In 1859 The Rubaiyat of Omar Kahayam rendered into English verse by Edward FitzGerald was published priced 5/-. It attracted no attention and in 1861 the remaining copies were put in a box on the street outside the publisher's door for sale to passers by at 1d. A copy was bought by the painter and poet Rossetti who introduced it to Swinburne and William Morris. Gradually it became famous and the Rubaiyat remains today some of the best loved Victorian verse.
The Rubaiyat is a collection of meditations on love, death, God, mortality and wine from eleventh century Persia. Here are a few verses on death and mortality that might be some comfort for a funeral.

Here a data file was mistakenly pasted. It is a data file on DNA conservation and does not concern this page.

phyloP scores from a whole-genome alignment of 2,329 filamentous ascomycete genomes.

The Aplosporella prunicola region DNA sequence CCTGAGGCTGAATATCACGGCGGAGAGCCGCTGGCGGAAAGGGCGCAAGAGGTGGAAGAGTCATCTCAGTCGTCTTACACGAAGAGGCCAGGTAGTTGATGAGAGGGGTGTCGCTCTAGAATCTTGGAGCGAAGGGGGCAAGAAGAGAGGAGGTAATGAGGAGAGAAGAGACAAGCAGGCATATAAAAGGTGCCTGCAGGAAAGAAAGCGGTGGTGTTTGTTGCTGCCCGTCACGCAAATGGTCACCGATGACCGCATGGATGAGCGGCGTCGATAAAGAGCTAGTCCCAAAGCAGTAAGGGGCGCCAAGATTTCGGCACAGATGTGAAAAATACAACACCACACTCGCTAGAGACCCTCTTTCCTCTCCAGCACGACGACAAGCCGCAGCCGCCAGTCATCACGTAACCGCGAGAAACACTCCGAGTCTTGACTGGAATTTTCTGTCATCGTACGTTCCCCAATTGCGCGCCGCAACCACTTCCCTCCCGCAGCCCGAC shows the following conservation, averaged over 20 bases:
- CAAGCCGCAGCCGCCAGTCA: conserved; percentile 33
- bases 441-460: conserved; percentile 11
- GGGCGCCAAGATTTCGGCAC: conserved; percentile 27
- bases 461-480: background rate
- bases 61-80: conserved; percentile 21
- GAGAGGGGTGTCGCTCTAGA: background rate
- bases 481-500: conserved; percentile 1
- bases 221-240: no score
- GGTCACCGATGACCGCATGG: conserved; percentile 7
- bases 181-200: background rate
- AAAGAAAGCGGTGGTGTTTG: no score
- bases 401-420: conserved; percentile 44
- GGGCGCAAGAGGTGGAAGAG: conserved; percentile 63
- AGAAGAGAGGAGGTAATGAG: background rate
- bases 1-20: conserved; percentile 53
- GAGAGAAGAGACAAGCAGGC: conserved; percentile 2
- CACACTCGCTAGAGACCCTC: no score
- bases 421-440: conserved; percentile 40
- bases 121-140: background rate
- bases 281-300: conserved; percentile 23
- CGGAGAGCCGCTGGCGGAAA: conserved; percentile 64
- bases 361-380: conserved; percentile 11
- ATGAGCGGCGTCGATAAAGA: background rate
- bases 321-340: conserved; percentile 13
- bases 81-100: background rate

Oh, come with old Khayyam, and leave the Wise
To talk; one thing is certain, that Life flies;
One thing is certain, and the Rest is Lies;
The Flower that once has blown forever dies.
Myself when young did eagerly frequent
Doctor and Saint, and heard great Argument
About it and about; but evermore
Came out by the same Door as in I went.
With them the Seed of Wisdom did I sow,
And with my own hand labour'd it to grow:
And this was all the Harvest that I reap'd --
"I came like Water and like Wind I go."
Into this Universe, and Why not knowing,
Nor Whence, like Water willy-nilly flowing:
And out of it, as Wind along the Waste,
I know not Whither, willy-nilly blowing.
Up from Earth's Centre through the Seventh Gate
I rose, and on the Throne of Saturn sate,
And many Knots unravel'd by the Road;
But not the Master-Knot of Human Fate.
There was the Door to which I found no Key:
There was the Veil through which I could not see:
Some little talk awhile of Me and Thee
There was -- and then no more of Thee and Me.